3 questions and answers about the ‘super blood wolf moon’ happening on Sunday

"If people find any bit of clearness and a hole in the clouds, try to enjoy the eclipse."

Mandatory Credit: Photo by TOLGA BOZOGLU/EPA-EFE/REX/Shutterstock (9772315h)
The moon turn red during the lunar eclipse in Canakkale, Turkey, 27 July 2018. The lunar eclipse on the night of 27 July 2018 is the longest total lunar eclipse of the 21st century with the event spanning for over four hours, and the total eclipse phase lasting for 103 minutes.
Turkey witnesses longest lunar eclipse of 21st century, Canakkale - 27 Jul 2018
The moon turned red during the lunar eclipse over Turkey in 2018. –TOLGA BOZOGLU/EPA-EFE/REX/Shutterstock

A winter storm is not the only major event happening in the skies over New England on Sunday.

A total lunar eclipse, which is being referred to as a ‘super blood wolf moon,’ will be visible above North America overnight, and, weather-permitting, it’s a sight you might not want to miss, according to Tim Brothers, manager of MIT’s Wallace Astrophysical Observatory.

Below, Brothers breaks down three questions around what will be special about the moon on Sunday night.

What is a ‘super blood wolf moon’?

What will happen on Sunday night is a full lunar eclipse, Brothers said, and the labels attached to the moon reference different aspects of how and when the moon is appearing.


“Super” actually has nothing to do with the eclipse, rather it refers to how close the moon will be to the Earth.

“If it’s within 90 percent of the closest it can be to the Earth, then we call it a supermoon,” Brothers said.

Sunday’s is the first of three supermoons in a row, appearing next in February and then March.

There will also be three supermoons in a row next year.

“That just has to do with how close the moon is to the Earth,” he said. “What happens in this particular supermoon is that the moon will appear 14 percent larger, and it will appear 30 percent brighter. That’s just the moon itself.”

For Sunday, the label “blood” refers to the color the moon will appear during the eclipse.

The moon glowing red while it’s in the Earth’s shadow is typical for a full lunar eclipse because of how the planet’s atmosphere bends light, Brothers said.

“The red light continues on its journey from the sun and passes through our atmosphere and shines upon the moon,” he said. “So that’s what gives it the red color, and that’s why people refer to it as a blood moon now. But it’s really just a full lunar eclipse.”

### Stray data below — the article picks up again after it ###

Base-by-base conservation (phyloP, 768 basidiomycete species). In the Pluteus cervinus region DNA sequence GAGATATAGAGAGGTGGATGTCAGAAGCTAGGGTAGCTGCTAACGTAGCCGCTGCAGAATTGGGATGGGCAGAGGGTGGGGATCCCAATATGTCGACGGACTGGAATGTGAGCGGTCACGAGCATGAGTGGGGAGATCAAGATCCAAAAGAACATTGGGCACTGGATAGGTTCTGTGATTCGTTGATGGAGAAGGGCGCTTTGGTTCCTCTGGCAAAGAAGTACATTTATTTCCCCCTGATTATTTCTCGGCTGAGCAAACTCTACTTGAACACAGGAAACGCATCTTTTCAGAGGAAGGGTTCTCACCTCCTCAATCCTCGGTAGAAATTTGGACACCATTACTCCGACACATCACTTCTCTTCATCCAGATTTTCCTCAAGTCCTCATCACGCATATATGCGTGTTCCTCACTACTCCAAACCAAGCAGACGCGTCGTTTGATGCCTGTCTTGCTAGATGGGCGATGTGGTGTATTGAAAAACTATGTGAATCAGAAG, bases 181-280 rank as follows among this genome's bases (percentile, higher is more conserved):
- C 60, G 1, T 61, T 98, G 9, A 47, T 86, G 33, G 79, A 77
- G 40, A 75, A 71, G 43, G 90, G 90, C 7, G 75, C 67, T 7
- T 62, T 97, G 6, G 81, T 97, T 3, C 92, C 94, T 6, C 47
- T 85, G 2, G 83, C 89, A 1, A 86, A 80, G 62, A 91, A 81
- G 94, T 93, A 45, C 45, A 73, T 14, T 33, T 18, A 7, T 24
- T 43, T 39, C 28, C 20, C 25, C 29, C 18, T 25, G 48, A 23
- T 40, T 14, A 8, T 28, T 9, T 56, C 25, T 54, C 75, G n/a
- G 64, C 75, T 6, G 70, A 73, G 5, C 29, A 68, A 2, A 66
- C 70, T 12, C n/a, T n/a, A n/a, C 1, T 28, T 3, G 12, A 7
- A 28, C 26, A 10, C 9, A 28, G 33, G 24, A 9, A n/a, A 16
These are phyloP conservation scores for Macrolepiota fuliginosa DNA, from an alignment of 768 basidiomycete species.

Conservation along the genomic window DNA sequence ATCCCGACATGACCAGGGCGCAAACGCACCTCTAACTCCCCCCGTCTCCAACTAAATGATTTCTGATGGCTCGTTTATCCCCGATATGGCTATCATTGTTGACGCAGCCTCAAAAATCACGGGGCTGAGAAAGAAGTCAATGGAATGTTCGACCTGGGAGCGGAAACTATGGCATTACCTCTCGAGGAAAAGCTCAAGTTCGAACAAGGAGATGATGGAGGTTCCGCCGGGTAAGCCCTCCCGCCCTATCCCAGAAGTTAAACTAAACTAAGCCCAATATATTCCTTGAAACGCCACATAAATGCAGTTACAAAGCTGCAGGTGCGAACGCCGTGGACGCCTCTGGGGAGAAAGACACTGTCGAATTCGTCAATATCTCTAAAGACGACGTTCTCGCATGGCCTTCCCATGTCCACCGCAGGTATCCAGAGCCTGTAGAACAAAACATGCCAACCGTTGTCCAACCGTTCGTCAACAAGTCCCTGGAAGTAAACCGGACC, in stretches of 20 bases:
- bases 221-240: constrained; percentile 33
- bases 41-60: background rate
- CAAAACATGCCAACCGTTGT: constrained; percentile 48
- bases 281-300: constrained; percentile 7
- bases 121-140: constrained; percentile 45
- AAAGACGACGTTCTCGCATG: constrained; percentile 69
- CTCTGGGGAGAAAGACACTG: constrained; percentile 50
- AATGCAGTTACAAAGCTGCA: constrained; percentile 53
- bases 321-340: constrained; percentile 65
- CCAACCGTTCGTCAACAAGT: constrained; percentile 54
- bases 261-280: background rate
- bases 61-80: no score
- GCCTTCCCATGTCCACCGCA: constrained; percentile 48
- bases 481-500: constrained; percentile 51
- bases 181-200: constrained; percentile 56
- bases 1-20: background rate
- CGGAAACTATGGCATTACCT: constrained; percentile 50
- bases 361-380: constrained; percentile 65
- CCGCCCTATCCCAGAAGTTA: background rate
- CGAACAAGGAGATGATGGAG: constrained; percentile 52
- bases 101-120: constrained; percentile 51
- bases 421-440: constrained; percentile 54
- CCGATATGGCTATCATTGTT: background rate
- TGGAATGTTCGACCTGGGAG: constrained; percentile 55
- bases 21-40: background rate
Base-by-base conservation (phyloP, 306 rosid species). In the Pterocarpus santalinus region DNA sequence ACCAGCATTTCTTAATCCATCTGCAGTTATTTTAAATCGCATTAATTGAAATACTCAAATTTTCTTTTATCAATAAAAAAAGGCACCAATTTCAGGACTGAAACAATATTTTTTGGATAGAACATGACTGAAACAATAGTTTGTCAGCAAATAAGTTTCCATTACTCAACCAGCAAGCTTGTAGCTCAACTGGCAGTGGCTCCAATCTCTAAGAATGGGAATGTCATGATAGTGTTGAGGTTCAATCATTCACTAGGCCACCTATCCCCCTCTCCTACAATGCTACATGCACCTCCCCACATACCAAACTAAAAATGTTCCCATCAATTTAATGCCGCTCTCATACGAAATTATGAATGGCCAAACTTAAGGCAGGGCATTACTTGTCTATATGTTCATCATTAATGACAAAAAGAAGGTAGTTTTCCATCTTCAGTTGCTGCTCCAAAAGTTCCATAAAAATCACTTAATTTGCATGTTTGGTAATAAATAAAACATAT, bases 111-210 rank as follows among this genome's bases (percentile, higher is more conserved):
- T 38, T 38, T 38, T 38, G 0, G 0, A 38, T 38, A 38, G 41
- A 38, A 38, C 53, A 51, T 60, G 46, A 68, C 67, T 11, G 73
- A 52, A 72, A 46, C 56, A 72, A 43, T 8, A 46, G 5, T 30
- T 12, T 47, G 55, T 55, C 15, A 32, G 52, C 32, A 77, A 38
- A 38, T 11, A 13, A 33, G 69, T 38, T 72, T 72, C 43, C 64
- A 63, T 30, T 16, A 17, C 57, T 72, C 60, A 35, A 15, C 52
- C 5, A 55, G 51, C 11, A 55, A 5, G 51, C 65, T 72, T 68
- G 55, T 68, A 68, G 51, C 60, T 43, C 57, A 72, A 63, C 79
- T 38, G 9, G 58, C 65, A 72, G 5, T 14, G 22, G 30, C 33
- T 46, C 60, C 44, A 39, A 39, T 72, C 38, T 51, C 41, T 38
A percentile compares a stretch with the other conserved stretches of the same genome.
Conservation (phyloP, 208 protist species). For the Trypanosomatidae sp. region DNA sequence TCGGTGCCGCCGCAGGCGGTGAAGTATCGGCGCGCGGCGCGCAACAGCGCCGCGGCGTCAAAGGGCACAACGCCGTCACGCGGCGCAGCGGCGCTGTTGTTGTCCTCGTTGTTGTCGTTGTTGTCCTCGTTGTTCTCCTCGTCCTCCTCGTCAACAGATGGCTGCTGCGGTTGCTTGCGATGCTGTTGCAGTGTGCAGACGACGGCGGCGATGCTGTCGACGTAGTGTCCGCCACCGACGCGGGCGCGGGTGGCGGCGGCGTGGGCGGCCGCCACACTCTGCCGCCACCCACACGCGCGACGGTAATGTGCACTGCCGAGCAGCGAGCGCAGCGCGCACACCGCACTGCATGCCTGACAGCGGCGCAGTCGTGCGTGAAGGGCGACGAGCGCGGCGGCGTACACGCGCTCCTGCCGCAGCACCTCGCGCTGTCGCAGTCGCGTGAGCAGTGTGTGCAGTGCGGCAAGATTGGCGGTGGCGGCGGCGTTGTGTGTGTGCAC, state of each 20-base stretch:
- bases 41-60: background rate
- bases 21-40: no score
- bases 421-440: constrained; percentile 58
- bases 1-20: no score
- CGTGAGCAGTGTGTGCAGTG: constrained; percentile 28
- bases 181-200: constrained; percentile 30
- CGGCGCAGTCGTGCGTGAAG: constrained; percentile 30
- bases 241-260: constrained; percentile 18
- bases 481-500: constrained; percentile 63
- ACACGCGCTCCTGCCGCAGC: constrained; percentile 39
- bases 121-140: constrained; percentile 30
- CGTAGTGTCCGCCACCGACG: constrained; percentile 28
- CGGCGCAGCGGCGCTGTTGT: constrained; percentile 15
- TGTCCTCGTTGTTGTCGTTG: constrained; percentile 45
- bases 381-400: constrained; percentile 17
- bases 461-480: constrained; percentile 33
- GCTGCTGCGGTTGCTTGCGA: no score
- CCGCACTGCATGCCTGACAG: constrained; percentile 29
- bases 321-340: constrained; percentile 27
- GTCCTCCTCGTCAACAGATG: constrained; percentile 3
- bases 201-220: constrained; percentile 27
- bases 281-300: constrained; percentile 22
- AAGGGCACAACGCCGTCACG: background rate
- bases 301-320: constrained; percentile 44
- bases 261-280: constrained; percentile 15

The final label, “wolf,” references the time of year for the moon, according to Brothers.

“Each month typically has, when it has a full moon in it, some word attached to it,” he said.

When will it be visible in New England?

Brothers said the eclipse will start to be visible in the region around 9:36 p.m. on Sunday.

“It will reach its max — so when it’s most red and in the exact middle of the eclipse — will be 12:12 a.m. on Monday, the 21st. And it will conclude at 2:48 a.m. on Monday the 21st,” Brothers said.

So far, it looks like the weather New England will be experiencing will impact visibility of the eclipse in the region.

“Right now it looks like it’s full cloud cover with a mixture of snow and whatever else New England can throw at us,” Brothers said. “So it’s not looking optimistic.”

But given how “local” the weather can be in New England, some areas might luck out and get a break in the clouds.

Brothers advised keeping an eye on the forecast for more than just visibility with the arctic temperatures bearing down early next week. 

“If somebody is really interested, especially since it is a long weekend and most people are not working or going to school on Monday, for some people it might be worth it to drive an hour or two away — though it will be cold, no matter what,” he said. “It’s looking like it will be around zero degrees if not in the negatives during the eclipse itself. So dress warmly.”

Why should you try and see it?


If there is a break in the clouds where you are — or not too far away — Brothers said it might be worth putting in the effort to see the ‘super blood wolf moon’ since the next total lunar eclipse won’t be visible in North America until May 15, 2022.

It’s also one of the few astronomical events that you don’t need to worry about light pollution for viewing it — you also don’t need a telescope.

“Even if you were in the middle of Boston you can still see a full lunar eclipse,” Brothers said.

The last time a total lunar eclipse was visible in Massachusetts was Sept. 28, 2015.

If people find any bit of clearness and a hole in the clouds, try to enjoy the eclipse. And even if you miss it, my advice to anyone in these kind of situations that are momentary is don’t be disappointed. Go out the next clear night and enjoy the night sky because there’s a lot of beautiful things, whether it’s Mars or the Orion Nebula that are up right now,” Brothers said. “And don’t forget to turn off your lights because that really helps allow more objects to appear to your human eye.”

If you do get “clouded out,” Brothers suggested marking your calendar for another astronomical event worth witnessing in 2019.

“The planet Mercury is going to be transiting in front of the sun, which means it will pass in front of the sun and create a little black dot as it passes across,” he said. “And that will be happening on Nov. 11 of 2019. That of course will be happening during the daytime because the sun will be up.”

You can also look for livestreams of the ‘super blood wolf moon’ eclipse if it won’t be visible where you are. 


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